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The Law of Financial Institutions
287.700000 USD

The Law of Financial Institutions

by Geoffrey P. Miller, Jonathan R. Macey, Richard Scott Carnell
Hardback
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Why did the financial scandals really happen? Why are they continuing to happen? In The Death of Corporate Reputation, Yale's Jonathan Macey reveals the real, non-intuitive reason, and offers a new path forward. For over a century law firms, investment banks, accounting firms, credit rating agencies and companies seeking regular ...
The Death of Corporate Reputation: How Integrity Has Been Destroyed on Wall Street
Why did the financial scandals really happen? Why are they continuing to happen? In The Death of Corporate Reputation, Yale's Jonathan Macey reveals the real, non-intuitive reason, and offers a new path forward. For over a century law firms, investment banks, accounting firms, credit rating agencies and companies seeking regular access to U.S. capital markets made large investments in their reputations. They treated customers well and sometimes endured losses in transactions or business deals in order to sustain and nurture their reputations as faithful brokers and gate-keepers. This has changed completely. The existing business model among leading participants in today's capital markets no longer treats customers as valued clients whose trust must be earned and nurtured, but as one-off counter-parties to whom no duties are owed and no loyalty is required. The rough and tumble norms of the market-place have replaced the long-standing reputational model in U.S. finance. This book describes the transformation in American finance from the old reputational model to the existing laissez faire model and argues that the change came as a result of three factors: (1) the growth of reliance on regulation rather than reputation as the primary mechanism for protecting customers and (2) the increasing complexity of regulation, which made technical expertise rather than reputation the primary criterion on which customers choose who to do business with in today's markets; and (3) the rise of the cult of personality on Wall Street, which has led to a secular demise in the relevance of companies' reputations and the concomitant rise of individual rain-makers reputation as the basis for premium pricing of financial services. This compelling book will drive the debate about the financial crisis and financial regulation for years to come -- both inside and outside the industry.
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24.36 USD
Hardback
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Even in the wake of the biggest financial crash of the postwar era, the United States continues to rely on Securities and Exchange Commission oversight and the Sarbanes-Oxley Act, which set tougher rules for boards, management, and public accounting firms to protect the interests of shareholders. Such reliance is badly ...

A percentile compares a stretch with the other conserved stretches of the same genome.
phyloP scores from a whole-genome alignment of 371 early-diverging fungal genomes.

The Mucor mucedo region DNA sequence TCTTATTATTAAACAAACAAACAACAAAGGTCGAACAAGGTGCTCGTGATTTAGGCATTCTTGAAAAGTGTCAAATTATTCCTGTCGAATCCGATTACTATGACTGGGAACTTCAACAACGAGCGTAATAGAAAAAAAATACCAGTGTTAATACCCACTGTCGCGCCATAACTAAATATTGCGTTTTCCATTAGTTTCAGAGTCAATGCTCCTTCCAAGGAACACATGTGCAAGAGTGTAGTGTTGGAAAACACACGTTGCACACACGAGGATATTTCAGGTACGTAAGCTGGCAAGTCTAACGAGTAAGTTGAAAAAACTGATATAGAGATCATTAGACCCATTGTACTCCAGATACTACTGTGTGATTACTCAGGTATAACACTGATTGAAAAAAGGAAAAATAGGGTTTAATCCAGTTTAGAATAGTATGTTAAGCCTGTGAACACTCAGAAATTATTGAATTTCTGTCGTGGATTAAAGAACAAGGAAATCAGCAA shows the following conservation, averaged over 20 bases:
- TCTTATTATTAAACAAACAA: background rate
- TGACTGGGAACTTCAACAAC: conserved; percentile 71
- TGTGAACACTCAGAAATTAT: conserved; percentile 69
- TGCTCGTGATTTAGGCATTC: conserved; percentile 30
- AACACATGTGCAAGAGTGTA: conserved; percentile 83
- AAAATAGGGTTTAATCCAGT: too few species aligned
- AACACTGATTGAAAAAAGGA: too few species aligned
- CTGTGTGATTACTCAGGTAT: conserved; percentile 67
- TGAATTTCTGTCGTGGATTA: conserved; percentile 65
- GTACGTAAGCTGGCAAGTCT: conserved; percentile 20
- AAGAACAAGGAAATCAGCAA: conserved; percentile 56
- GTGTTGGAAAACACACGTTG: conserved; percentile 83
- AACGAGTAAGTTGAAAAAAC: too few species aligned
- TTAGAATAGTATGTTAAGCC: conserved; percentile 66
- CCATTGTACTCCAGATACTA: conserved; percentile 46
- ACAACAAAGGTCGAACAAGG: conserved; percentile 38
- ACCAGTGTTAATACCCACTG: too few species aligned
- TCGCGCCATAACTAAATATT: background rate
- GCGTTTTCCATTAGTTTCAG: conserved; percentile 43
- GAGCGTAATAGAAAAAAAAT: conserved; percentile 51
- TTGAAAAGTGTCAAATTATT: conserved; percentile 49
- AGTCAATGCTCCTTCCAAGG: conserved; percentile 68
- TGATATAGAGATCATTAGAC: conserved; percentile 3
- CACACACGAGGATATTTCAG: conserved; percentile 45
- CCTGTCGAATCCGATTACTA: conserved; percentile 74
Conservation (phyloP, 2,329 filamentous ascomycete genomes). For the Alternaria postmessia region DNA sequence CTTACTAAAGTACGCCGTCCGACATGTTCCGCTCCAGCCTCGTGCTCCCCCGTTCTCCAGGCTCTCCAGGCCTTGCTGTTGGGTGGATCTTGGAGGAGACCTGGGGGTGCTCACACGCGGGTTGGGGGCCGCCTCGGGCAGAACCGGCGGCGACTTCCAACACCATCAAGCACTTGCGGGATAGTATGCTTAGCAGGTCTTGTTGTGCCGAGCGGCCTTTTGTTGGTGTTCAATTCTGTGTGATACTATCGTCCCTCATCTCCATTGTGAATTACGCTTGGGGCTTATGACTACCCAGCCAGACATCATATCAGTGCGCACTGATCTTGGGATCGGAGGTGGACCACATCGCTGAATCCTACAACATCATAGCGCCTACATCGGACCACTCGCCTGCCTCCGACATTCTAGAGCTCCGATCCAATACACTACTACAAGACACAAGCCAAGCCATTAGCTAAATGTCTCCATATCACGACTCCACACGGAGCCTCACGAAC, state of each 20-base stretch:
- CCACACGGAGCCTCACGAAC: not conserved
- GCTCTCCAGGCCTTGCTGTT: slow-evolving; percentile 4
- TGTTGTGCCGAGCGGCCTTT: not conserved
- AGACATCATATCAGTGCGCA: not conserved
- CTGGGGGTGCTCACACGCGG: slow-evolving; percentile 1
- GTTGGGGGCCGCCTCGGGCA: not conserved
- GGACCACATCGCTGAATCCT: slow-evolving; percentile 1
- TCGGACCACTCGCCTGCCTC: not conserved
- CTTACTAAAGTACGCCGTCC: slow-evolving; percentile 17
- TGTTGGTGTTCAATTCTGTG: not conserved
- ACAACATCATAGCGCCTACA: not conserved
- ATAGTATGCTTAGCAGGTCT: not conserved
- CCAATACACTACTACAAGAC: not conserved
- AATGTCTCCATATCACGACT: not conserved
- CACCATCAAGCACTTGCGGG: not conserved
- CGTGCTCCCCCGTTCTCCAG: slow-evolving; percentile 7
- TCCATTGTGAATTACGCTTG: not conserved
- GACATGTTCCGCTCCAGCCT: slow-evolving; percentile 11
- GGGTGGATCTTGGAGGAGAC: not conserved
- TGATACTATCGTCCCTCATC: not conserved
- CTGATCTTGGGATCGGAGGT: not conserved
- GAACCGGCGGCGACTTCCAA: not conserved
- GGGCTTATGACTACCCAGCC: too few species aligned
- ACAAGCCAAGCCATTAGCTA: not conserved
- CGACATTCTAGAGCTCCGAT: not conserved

Corporate Governance: Promises Kept, Promises Broken
Even in the wake of the biggest financial crash of the postwar era, the United States continues to rely on Securities and Exchange Commission oversight and the Sarbanes-Oxley Act, which set tougher rules for boards, management, and public accounting firms to protect the interests of shareholders. Such reliance is badly misplaced. In Corporate Governance, Jonathan Macey argues that less government regulation--not more--is what's needed to ensure that managers of public companies keep their promises to investors. Macey tells how heightened government oversight has put a stranglehold on what is the best protection against malfeasance by self-serving management: the market itself. Corporate governance, he shows, is about keeping promises to shareholders; failure to do so results in diminished investor confidence, which leads to capital flight and other dire economic consequences. Macey explains the relationship between corporate governance and the various market and nonmarket institutions and mechanisms used to control public corporations; he discusses how nonmarket corporate governance devices such as boards and whistle-blowers are highly susceptible to being co-opted by management and are generally guided more by self-interest and personal greed than by investor interests. In contrast, market-driven mechanisms such as trading and takeovers represent more reliable solutions to the problem of corporate governance. Inefficient regulations are increasingly hampering these important and truly effective corporate controls. Macey examines a variety of possible means of corporate governance, including shareholder voting, hedge funds, and private equity funds. Corporate Governance reveals why the market is the best guardian of shareholder interests.
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55.79 USD

Corporate Governance: Promises Kept, Promises Broken

by Jonathan R. Macey
Paperback / softback
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